The next time Team India plays white ball cricket, there’s every possibility that left-handed opening batsman Yashasvi Jaiswal will feature in that series. That’s as early as July-August when India will travel to America to play the West Indies.
The success story of Jaiswal – who’s just 21 and who has set the 2023 season of the Indian Premier League (IPL) alight with his big-hitting – is as much a success story of Mumbai.
Tens of thousands of people land up at various railway stations and bus stands of Mumbai every day, hoping to pull themselves and their families out of poverty. Some dream of becoming actors; some aim to be cricketers; the majority arrive in the City of Dreams with a hope of landing any possible job.
AN INSPIRING STORY
Jaiswal’s story is a lesson in not only never giving up, but it is also a mirror to those who complain that their life/job/parents/spouse don’t give them their due. He was barely ten years old when he moved to Mumbai to become a cricketer. His father is a shopkeeper in a small town called Bhadohi in Uttar Pradesh. The family barely survived on whatever his father earned from the shop, and agreed to send him to Mumbai where a relative had a small room in Worli.
Through family connections, Jaiswal found a place to stay – at a dairy in Kalbadevi in South Mumbai. All of a sudden one day, he found his luggage thrown on the road. The dairy owner said he cannot afford to shelter anyone who wouldn’t help out his workers in their chores.
FROM DAIRY TO TENT
The homeless lad again approached the Worli-based uncle, Santosh, who knew someone at a local cricket club named Muslim United Club. That connection allowed Jaiswal to move into the tent that the club had set up in the dusty Azad Maidan, overlooking CSMT (VT Station). Azad Maidan is one of the cradles of Mumbai cricket where hundreds of kids, hoping to achieve something in the game, slog it out from dawn to dusk.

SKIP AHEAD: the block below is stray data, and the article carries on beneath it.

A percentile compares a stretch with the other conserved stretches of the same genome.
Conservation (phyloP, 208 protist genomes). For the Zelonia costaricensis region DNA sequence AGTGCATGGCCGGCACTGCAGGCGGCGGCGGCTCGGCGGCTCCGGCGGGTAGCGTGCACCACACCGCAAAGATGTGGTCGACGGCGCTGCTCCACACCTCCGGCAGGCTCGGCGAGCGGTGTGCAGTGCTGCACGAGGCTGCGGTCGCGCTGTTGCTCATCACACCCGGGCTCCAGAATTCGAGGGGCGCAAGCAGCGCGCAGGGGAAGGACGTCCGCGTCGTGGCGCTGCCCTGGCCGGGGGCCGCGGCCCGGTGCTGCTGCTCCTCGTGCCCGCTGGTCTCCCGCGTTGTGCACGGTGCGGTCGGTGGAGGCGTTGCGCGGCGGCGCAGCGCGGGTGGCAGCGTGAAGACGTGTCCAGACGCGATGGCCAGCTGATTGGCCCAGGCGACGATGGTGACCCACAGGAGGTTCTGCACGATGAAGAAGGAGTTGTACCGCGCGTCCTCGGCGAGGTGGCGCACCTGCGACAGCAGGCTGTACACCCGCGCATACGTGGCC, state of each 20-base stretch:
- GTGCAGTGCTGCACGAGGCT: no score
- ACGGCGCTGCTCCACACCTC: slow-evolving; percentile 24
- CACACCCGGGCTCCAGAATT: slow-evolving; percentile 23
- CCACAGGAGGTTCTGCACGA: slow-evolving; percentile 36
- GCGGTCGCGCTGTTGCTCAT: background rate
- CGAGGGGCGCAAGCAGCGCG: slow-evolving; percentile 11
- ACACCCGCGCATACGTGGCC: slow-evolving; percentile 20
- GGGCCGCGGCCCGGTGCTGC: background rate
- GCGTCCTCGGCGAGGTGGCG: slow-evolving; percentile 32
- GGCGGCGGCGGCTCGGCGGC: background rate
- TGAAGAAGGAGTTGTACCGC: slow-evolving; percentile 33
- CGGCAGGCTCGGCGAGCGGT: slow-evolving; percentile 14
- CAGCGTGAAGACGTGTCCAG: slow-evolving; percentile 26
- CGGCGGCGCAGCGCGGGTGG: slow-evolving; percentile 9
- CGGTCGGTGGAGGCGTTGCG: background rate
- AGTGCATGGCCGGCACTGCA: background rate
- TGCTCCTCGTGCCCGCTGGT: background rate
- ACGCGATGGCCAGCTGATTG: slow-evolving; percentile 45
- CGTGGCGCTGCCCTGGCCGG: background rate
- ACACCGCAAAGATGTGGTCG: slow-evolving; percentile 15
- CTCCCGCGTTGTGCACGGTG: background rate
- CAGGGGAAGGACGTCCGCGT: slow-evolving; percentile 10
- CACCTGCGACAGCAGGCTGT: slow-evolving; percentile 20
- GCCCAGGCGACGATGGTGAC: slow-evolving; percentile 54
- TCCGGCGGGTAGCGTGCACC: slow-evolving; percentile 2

Jaiswal, only 11 years old, lived in that tent on a dusty, insect-infested ground, for three years. Once an insect bit him near his eye and the eye was swollen the size of a tennis ball, but the youngster learnt to take such things in his stride.
BATSMAN AND PAANI-PURI WALLAH
Jaiswal’s father was not in the position to send him regular pocket money, and Mumbai, even for those living in tents, could be an expensive city. The young man found a way: he set up a temporary paani-puri during the Ramleela festival at Azad Maidan. While paani-puri fetched him some money, he had to swallow the indignation when his teammates would swing by and he had to serve them paani-puri. At night, with no electricity in the tent and mosquitoes sucking on his blood, he would miss his family and weep. Even going to the toilet was a problem; the one about 100 mts away would be locked in the night.
ENTER THE MESSIAH
In any city anywhere in the world, only a migrant will understand the plight of a fellow migrant. That could be the reason why Indians and Pakistanis in America and Europe forge a bond, even as their kin back home continue to spew venom against each other, mostly on social media.
For Jaiswal, things turned out when a local maidan coach, also an immigrant from Uttar Pradesh, Jwala Singh, decided to mentor him. Jaiswal was 12 when Jwala Singh saw him bat and concluded this boy was made for bigger things.
Jwala gave Jaiswal a roof over his head, and things changed for him after his selection for the Mumbai juniors team, followed by the India team for the Under-19 World Cup. For a boy who has slept in a mosquito-infested tent and on an empty stomach, facing a fast bowler is no pressure. He has seen life and its vagaries from close quarters.